Thursday, March 31, 2011

Should Collegiate Athletes Be Paid?

That’s the question that has been placed on the table this week, and one that has been bantered around now for decades. After all, while “student athletes” are expected to live a completely “amateur” lifestyle – i.e. accept nothing from anyone – several of the sports they participate in are huge money making endeavors for their schools.

Witness the current NCAA basketball tournament which is reaching it’s culmination this weekend. This extravaganza will make the NCAA and member schools $771 Million dollars just from television rights! And schools that participate in the BCS bowl system in football earn millions of dollars for participating. The coaches that lead these programs and are charged with ensuring that their teams are a part of the BCS and NCAA tournament also make millions of dollars – to make sure that the school’s coffers continue to fill via the performances of its athletics teams.

However, while the schools and coaches reap huge benefits, athletes – those actually performing the work that brings the invitations, bids, and ultimately the dollars to the schools – are not allowed as much as an extra meal outside of the their standard meal tickets in the cafeteria. Ineligibility can be handed down if a coach or booster were to provide a kid with a plane ticket to go see an ailing family member. And an entire program can be brought to its knees if clothing or transportation is provided to a student.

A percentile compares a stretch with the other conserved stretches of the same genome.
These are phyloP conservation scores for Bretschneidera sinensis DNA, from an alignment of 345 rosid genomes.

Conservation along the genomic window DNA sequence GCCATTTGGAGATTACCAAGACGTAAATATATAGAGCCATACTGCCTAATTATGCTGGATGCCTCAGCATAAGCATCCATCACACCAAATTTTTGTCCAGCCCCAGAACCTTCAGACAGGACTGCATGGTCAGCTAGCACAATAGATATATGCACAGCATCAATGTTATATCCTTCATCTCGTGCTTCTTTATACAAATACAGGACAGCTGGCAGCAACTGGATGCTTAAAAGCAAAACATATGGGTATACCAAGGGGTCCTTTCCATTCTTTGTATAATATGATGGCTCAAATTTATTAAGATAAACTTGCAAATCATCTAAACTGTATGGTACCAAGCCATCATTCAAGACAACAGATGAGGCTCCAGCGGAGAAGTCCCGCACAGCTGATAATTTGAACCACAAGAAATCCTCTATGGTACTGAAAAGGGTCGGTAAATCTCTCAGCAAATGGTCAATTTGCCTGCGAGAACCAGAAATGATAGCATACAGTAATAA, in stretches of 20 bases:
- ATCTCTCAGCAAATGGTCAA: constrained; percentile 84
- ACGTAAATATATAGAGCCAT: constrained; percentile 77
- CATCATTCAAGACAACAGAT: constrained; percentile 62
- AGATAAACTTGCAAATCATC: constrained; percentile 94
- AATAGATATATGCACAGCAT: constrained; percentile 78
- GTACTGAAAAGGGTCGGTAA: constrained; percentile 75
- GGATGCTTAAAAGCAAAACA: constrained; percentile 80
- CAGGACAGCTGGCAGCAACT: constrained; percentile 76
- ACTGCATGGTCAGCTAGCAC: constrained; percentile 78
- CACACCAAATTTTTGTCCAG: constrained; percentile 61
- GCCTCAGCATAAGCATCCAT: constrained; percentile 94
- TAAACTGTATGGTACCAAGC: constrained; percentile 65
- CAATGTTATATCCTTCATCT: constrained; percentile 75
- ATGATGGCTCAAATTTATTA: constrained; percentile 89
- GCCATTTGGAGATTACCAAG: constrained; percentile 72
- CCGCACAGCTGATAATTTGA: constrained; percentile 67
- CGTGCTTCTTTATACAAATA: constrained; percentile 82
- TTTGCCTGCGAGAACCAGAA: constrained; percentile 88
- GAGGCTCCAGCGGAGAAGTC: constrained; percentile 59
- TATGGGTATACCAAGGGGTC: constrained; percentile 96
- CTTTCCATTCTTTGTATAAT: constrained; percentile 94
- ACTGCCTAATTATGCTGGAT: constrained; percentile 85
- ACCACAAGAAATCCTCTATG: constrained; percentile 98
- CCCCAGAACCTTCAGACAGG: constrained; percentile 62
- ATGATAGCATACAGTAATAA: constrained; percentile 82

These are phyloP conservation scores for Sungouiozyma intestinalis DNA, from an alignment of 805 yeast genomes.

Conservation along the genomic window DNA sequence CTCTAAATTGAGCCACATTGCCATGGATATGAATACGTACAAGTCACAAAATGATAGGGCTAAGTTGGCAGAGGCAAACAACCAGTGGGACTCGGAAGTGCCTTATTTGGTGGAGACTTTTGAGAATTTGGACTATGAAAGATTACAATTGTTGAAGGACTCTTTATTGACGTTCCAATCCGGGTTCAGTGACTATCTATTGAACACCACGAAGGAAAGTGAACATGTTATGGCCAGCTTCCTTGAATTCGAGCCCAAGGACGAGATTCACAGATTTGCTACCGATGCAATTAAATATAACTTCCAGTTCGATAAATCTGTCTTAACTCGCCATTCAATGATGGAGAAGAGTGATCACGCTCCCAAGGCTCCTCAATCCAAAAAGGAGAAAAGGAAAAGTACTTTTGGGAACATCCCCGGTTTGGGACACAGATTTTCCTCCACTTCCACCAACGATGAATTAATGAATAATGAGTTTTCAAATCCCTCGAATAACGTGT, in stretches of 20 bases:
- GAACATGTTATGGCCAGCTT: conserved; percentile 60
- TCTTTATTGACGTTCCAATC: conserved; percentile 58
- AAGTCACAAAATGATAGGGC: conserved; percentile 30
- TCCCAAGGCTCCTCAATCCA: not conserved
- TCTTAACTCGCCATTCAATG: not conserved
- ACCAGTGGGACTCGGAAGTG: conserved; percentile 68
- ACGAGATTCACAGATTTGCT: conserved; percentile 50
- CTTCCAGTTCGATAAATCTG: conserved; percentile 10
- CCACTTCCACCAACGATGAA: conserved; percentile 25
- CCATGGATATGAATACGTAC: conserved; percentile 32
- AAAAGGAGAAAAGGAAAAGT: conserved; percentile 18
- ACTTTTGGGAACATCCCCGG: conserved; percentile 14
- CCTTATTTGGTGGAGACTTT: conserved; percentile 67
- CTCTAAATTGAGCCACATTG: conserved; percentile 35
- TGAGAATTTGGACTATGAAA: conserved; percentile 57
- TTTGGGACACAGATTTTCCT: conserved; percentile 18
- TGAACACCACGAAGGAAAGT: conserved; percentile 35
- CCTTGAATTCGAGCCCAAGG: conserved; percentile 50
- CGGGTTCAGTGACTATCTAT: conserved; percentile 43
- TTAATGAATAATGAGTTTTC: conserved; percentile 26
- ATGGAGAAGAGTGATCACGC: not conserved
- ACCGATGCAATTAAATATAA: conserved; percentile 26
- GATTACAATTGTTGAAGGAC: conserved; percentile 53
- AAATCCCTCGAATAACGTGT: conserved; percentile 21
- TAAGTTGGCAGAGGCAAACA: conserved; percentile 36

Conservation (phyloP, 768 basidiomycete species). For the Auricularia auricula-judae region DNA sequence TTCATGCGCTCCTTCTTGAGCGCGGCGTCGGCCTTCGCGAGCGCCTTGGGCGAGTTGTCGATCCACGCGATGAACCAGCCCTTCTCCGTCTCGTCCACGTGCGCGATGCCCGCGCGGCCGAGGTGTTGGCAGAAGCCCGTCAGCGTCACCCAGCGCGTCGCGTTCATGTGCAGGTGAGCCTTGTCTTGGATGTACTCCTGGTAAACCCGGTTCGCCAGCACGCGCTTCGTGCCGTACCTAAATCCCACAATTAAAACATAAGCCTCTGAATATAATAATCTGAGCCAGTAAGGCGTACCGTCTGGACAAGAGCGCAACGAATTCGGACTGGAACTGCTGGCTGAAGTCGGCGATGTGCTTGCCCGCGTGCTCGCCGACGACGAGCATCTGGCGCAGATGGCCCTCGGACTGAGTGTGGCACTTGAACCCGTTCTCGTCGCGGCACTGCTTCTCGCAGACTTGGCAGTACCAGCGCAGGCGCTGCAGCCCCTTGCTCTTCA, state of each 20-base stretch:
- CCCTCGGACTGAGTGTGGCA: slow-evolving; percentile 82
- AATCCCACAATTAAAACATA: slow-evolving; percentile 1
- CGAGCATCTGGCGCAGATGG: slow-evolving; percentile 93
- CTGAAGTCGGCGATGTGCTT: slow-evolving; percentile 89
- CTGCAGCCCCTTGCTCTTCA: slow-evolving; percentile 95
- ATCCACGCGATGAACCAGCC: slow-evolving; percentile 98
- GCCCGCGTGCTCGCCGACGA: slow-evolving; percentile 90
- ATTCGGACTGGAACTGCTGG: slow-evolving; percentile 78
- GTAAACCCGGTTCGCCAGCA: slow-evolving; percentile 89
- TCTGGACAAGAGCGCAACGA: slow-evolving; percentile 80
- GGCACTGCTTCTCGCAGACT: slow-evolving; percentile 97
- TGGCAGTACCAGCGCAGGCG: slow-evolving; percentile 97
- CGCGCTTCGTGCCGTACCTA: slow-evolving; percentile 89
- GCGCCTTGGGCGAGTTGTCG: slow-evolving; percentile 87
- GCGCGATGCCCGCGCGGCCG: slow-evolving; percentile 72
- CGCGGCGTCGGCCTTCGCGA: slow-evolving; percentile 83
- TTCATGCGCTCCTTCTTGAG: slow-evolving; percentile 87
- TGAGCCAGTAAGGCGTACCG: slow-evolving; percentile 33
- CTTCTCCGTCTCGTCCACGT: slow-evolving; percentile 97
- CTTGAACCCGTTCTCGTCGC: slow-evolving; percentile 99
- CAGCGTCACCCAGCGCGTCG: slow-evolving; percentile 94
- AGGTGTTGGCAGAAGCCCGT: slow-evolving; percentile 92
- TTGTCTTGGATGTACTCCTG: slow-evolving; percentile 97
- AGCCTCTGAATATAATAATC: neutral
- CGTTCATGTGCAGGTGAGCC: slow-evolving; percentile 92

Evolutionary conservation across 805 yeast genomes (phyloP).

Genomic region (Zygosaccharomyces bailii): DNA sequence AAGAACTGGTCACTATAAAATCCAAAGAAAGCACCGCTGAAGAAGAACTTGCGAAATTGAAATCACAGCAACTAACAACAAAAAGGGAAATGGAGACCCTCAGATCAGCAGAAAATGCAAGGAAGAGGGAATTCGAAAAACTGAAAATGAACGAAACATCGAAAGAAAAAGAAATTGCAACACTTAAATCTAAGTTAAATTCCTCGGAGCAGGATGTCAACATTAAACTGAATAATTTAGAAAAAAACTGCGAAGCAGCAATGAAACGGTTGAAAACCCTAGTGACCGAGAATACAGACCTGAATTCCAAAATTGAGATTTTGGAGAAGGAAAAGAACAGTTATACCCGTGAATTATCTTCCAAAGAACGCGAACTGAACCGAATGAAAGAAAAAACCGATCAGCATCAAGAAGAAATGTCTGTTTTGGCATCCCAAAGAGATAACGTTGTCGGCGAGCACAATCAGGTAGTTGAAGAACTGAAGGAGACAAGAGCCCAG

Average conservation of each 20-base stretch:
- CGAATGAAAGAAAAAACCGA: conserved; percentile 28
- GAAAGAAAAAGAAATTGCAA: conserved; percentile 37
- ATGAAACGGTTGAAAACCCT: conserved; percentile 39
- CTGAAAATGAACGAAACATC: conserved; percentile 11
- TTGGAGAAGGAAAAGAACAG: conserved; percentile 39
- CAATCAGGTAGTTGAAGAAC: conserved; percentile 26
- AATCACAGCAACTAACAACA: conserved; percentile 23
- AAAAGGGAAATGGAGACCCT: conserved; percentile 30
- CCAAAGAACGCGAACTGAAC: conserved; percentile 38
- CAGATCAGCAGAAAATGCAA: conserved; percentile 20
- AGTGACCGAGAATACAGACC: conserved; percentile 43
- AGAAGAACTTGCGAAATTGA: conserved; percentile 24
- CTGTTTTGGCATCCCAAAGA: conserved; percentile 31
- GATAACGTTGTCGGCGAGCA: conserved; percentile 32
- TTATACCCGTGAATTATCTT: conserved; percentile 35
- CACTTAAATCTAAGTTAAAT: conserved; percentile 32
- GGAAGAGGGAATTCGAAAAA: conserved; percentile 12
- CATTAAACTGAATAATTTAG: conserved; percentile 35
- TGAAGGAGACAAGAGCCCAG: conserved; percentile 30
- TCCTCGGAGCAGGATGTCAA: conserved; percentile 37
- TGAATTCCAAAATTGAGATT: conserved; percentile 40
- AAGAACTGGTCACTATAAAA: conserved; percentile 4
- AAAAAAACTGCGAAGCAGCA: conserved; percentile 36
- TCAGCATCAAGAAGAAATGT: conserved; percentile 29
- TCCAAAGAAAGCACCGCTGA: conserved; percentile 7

In short a vow of abject poverty is expected of students who are providing a means of wealth to their school and many of its employees!

With the cards on the table so to speak, I think that any sane person would say that most student athletes deserve more than they are currently allowed to receive  - which is basically nothing outside of their scholarships. The real question, in my opinion, is how should that additional “compensation” be administered.

Salaries I believe are off the table. Too many grey areas there. How do you determine a wage scale? You begin to seriously blur the line between “amateur” and “professional. And you would set up a major divide between the “star” students and the “normal” students. Not to mention how do you deal with the athletes outside of the “money making” sports? Because in theory you would have an elite class of football and basketball players “getting paid” while everyone else – even those on championship teams that pulled their weight and did their share to earn that bottom line – would continue to live in poverty. In short you only answer the question for a handful of athletes.

I believe the answer to the question lies within the problem that begs the question. That problem being that while the NCAA, schools and coaches make a fortune, the athletes responsible for the play that generates the revenue live in poverty. So, the real questions is: is there a way to give the kids that assistance that is so easily forthcoming from boosters and others. I think there is. Here’s my solution.